"I tried intermittent fasting for a week to see if it's the miracle non-diet it's made out to be."

You know those people who say they just ‘don’t get hungry in the morning’ or ‘forget to eat breakfast’?

Yeah, can’t relate.

I love breakfast. Whether it’s porridge, toast, muesli, pancakes or even a random concoction of whatever leftovers are in the fridge, there is something about it that just makes my soul happy.

Plus, as we all know, it’s the most important meal of the day.

Or is it?

Speaking of diets… Brigid Delaney tried the 101 Day Detox Diet so you don’t have to. Post continues after video.

Recently, the wellness world has begun ditching breakfast in the name of health. They call it ‘intermittent fasting’ or ‘IF’ and claim it can promote weight loss, decrease inflammation, increase mental sharpness, improve digestion, and magically transform you into a glowing goddess.

Okay I made that last one up, but the alleged benefits did entice me, and I decided to give it a try.

How does intermittent fasting work?

Essentially, IF involves fasting and non-fasting periods. Proponents of intermittent fasting claim it’s not a diet; it is a ‘way of living’.

I mean, anything that places strict rules around eating seems like a diet to me, but okay.

According to my very scientific research, there are a couple of different styles of intermittent fasting. I opt for the 16:8, wherein I would fast for 16 hours of the day and eat for eight. Basically, just skipping breakfast and eating bigger meals later in the day.

Simple, right?


My experience and the lessons I learned

I would compare my experiment with intermittent fasting to the early stages of dating somebody new. It began well and had all the signs of a beautiful relationship. The sun was shining, the world looked bright, and I felt amazing.  I naively thought I had found… the one.


Slowly but surely though, the cracks began to appear, and after days of disappointment I was left pining for chocolate and wondering what I had done wrong.

Looking back, I should have known it was too good to be true.

On the first day I slept in, went for a long run, did my grocery shop and suddenly it was 1pm. I made a big plate of pancakes for my first meal of the day and began to wonder whether this could be the easiest eating plan ever???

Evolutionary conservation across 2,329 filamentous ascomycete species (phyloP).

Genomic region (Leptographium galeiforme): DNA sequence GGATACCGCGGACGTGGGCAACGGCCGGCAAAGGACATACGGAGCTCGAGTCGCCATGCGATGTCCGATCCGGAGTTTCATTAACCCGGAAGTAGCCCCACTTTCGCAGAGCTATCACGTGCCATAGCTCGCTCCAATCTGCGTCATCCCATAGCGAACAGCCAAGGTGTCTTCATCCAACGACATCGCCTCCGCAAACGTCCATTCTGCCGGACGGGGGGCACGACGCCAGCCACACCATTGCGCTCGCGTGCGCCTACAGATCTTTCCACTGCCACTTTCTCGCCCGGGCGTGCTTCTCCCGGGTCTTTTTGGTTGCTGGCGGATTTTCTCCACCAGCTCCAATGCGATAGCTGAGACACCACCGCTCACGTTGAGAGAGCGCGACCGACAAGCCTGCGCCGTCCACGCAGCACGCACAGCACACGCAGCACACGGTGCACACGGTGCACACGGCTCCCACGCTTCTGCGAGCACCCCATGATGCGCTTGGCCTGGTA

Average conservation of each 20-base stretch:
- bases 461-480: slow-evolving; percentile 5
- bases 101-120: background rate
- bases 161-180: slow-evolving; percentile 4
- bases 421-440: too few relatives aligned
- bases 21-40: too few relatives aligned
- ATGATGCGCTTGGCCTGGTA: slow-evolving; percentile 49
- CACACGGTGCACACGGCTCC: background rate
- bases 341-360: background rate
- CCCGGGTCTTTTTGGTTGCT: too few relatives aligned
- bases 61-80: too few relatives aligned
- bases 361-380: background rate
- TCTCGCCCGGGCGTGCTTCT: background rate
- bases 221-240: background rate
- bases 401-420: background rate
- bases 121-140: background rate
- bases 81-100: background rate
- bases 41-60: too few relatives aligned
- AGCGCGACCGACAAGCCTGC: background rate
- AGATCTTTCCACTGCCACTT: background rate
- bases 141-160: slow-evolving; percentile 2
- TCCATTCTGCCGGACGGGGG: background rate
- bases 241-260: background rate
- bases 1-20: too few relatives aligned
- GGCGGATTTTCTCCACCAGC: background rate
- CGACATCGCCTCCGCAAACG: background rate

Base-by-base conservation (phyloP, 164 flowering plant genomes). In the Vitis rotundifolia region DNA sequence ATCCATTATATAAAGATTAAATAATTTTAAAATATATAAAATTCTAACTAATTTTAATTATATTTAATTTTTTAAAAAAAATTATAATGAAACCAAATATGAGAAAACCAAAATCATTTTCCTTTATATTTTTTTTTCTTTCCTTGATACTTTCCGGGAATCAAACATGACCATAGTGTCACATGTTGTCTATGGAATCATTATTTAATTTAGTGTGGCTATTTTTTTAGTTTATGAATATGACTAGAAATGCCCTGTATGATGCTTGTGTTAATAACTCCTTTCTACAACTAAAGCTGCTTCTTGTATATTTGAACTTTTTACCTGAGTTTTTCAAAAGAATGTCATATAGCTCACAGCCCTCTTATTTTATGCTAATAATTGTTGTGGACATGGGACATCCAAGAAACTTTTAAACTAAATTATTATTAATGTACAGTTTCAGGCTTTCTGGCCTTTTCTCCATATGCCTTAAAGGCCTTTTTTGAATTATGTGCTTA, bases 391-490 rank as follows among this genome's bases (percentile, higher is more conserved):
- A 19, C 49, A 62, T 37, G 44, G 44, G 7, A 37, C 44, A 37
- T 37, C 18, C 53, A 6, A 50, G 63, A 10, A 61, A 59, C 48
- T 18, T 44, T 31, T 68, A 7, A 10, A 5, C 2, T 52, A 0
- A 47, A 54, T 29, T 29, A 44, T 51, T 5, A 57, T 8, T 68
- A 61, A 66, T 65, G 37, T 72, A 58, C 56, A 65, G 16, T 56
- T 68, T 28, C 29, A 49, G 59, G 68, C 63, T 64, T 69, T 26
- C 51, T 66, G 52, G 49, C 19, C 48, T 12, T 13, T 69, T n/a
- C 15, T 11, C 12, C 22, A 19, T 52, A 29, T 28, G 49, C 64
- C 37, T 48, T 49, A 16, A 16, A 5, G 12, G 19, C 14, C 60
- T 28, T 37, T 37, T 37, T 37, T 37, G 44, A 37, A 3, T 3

This was the end of my positive experience. From night one onwards, things did not go so smoothly.

Does intermittent fasting work
This was the end of my positive experience. Image: Supplied.

I was out for the afternoon and due to awful traffic, I didn’t get home until almost 9pm. With my eating window closing fast, I ate my dinner of tacos in such a rush that I didn’t enjoy them at all. I felt… betrayed. By myself.

The next few days all followed a similar pattern. My stomach would growl angrily before work, I would drink coffee (strictly black, no milk or sugar allowed) and my hunger would dissipate throughout the morning to the point where I actually felt nauseous after my coffee or tea. One of my colleagues tried to explain something about how caffeine can upset an empty stomach, but I was too busy staring at the communal chocolate and daydreaming about baked goods to really hear anything he said.

During the day I began feeling personally victimised every time I checked my watch. It turns out that not only does fasting make you grumpy, it also has the magical power of slowing down time while you wait to eat. HOW COOL IS THAT??!!


In the evenings, I had to rush to a) fit my dinner in around my eating window and my sporting/social commitments and b) make sure I was eating enough food.

Also, it turns out eating a full meal and a smoothie before sprinting around a football field is not a great idea. Groundbreaking, I know.

When it comes to results, I didn’t really notice any changes apart from a bit of bloating, which I guess some might say was due to excessive cheese consumption one afternoon when I ate an entire pizza to make up for the fact that I’d barely eaten all day. I’m no expert though, so to me it’s a mystery.

Basically, eating an entire day’s worth of calories in only eight hours is not only difficult on the stomach; it is STRESSFUL.

As I lay awake in bed with my stomach rumbling on the final night after my early dinner (and no time for dessert), I began to look back on some of the highs and lows of my brief fling with intermittent fasting.

Upon reflection, it’s not that IF is necessarily a bad person way of eating. It just wasn’t right for me. If I’m being honest, I made some mistakes too. For example, it probably wasn’t wise to try out IF on a week where I had commitments after work every night. But also, that is what my life looks like right now and it’s not changing anytime soon.

It’s hard to accept, but I guess IF and I just weren’t meant to be.

Final thoughts

For something that people say is ‘not a diet’, this felt a LOT like a diet. Sure, I didn’t have to cut out carbs or force down cauliflower rice but squeezing my daily intake of food into a strict time frame was almost harder.

And look. I realise that to get used to a new diet or ‘lifestyle’ you need to try it for more than a week. But frankly I’m impatient and busy, and I don’t have time to be counting down the minutes until I can eat. I really didn’t feel any benefits, and physically my body definitely didn’t agree with the bigger portion sizes.

Mentally though? IF was stressful AF.

For some people this would probably be a great way to eat. If you don’t like breakfast and prefer eating big meals, maybe you’ll love it.

For me though? It’s a solid no. Now, please pass me the pancakes.

For more from Jessica Bahr, you can follow her on Instagram and Twitter.

Jessica also tried the keto diet for one week. You can read about it here:

I tried following Kourtney Kardashian’s keto diet for a week, and it was... hell.